I don’t remember exactly when I first read The Great Gatsby, but I do remember that I didn’t think much of it. My memories of it consisted of “over-hyped, not very interesting, short, some girl gets run over.” I couldn’t have told you two things about the titular character, including his first name. I could tell you even less about Fitzgerald’s writing.
How is that possible? I didn’t read Gatsby in high school, when words pass through a brain still mostly mush (because of which I forgive myself for forgetting everything about another Fitzgerald book, Tender is the Night, on which I did my junior theme). I didn’t read it in college, when words pass through a brain littered with two million other words every semester about everything from economics to management theory. No, I read it as an alleged grown-up, as someone who should be able to discern good writing (anything by Dickens) from bad writing (anything by Dan Brown).
But, when the trailer for Baz Luhrmann’s movie became ubiquitous on the TV, I decided now would be a good time to re-read Gatsby. It only took but four or five pages to determine that almost everything I remembered was wrong. (It is a short book.)
The lawn started at the beach and ran toward the front door for a quarter of a mile, jumping over sun-dials and brick walks and burning gardens—finally when it reached the house drifting up the side in bright vines as though from the momentum of its run.
It is a profoundly lyrical novel. It is barely two-hundred pages, but tells more of a story than most novels three or four times its size. It is littered with descriptions that stick in your head long after the book has been put back on the shelf. It is one of those rare novels where more is going on between the lines than in the lines, but it’s easy to lose track because in the lines is so beautiful.
I was thirty. Before me stretched the portentous menacing road of a new decade. … As we passed over the dark bridge her wan face fell lazily against my coat’s shoulder and the formidable stroke of thirty died away with the reassuring pressure of her hand.
So we drove on toward death through the cooling twilight.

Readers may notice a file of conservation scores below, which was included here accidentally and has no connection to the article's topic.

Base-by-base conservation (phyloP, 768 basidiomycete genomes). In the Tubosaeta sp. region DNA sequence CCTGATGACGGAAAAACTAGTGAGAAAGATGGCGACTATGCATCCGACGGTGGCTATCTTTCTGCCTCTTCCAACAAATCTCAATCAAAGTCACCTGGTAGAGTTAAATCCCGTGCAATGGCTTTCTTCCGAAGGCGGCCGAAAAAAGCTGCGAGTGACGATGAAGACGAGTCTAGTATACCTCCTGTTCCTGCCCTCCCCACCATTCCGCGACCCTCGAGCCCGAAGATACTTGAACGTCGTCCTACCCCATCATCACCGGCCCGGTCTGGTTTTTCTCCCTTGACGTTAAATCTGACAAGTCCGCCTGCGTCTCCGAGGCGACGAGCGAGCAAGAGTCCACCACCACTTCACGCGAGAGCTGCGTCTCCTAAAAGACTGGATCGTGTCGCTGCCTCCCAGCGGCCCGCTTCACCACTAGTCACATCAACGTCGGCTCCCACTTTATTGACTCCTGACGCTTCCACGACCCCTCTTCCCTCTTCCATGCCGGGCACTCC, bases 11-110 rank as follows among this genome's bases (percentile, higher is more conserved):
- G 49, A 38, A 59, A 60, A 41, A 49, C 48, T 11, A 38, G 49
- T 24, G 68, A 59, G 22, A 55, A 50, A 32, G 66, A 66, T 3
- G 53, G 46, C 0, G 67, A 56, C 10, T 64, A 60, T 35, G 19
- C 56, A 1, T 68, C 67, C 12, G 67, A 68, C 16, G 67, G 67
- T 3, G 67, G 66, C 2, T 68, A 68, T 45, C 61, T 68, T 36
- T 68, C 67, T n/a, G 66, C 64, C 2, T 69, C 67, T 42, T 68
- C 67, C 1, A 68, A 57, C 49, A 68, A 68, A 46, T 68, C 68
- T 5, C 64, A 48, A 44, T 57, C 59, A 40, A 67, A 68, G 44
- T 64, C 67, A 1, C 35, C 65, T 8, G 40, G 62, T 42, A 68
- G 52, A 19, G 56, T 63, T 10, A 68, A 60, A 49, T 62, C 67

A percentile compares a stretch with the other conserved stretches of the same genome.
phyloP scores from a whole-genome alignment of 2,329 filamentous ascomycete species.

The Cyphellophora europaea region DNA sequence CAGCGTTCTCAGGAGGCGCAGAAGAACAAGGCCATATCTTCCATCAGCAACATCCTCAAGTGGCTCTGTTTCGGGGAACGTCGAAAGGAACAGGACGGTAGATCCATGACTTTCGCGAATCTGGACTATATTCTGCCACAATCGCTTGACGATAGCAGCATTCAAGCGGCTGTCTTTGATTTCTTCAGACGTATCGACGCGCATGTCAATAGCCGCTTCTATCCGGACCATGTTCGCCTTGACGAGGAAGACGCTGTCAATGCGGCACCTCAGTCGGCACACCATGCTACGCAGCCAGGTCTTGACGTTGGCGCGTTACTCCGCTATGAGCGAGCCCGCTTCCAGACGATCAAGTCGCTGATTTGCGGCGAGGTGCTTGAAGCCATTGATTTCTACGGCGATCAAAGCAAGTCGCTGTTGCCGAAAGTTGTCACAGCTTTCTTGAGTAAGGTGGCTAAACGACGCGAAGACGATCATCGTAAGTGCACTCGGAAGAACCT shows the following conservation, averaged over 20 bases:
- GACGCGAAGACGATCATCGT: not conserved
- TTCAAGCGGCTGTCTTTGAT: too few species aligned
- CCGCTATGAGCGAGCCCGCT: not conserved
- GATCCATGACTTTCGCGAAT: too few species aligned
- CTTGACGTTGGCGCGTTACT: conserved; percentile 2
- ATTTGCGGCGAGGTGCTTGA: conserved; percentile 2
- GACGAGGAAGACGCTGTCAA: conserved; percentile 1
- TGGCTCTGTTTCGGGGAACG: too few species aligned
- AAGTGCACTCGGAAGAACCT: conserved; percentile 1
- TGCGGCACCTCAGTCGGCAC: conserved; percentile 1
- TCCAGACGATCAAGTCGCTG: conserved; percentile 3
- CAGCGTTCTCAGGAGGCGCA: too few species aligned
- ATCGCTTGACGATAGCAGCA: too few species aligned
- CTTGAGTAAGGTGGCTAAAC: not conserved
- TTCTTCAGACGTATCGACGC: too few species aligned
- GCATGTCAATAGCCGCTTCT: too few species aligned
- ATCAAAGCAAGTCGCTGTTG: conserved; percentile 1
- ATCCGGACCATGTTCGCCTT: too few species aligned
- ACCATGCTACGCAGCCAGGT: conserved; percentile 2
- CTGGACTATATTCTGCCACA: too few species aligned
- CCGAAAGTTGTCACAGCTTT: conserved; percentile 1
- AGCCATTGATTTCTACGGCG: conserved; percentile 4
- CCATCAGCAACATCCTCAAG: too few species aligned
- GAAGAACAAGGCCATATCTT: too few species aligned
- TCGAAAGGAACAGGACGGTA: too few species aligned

In that one sentence, the narrator speaks not only of growing older, but the literal death that was around the bend in the road, and the death of the time, the Jazz Age in which they lived, the age that Fitzgerald himself gave title to, and to which he was presciently speaking a eulogy over before the rest of the country had even begun to celebrate the birth. And he does it all so cleanly and concisely you almost don’t notice as your eyes pass over the words. The ten words.
The novel deserves every accolade it’s received, but somehow I missed it the first time, probably because I was reading out of duty instead of interest — “I should read a classic this month, I guess I’ll do Gatsby.”
I find I have the same problem reading the Bible. More than lyrical, it is living, able to judge the thoughts and intentions of the heart (Hebrews 4:12). Yet, when I read it as a duty, I find myself missing the power, the lyricism, the truth. The point.
Why do you spend money for what is not bread, and your wages for what does not satisfy? Listen carefully to Me, and eat what is good, and delight yourself in abundance. (Isaiah 55:1–2)
Reading out of duty is a form of spending money on what is not bread; I should instead “delight myself in abundance,” and read out of love. In doing so, I have a far better chance of hearing the Spirit speak, and allowing the living, discerning, Word to do that for which it is intended: teach me of the God who loves me and how to give glory to His Son Jesus who died and was resurrected so I could do just that.
Both books are highly recommended. The Great Gatsby will change your mind about classics. The Bible will change your life.
(The entry title is one of many names that Fitzgerald considered for the book before landing on The Great Gatsby, which he was never that fond of.)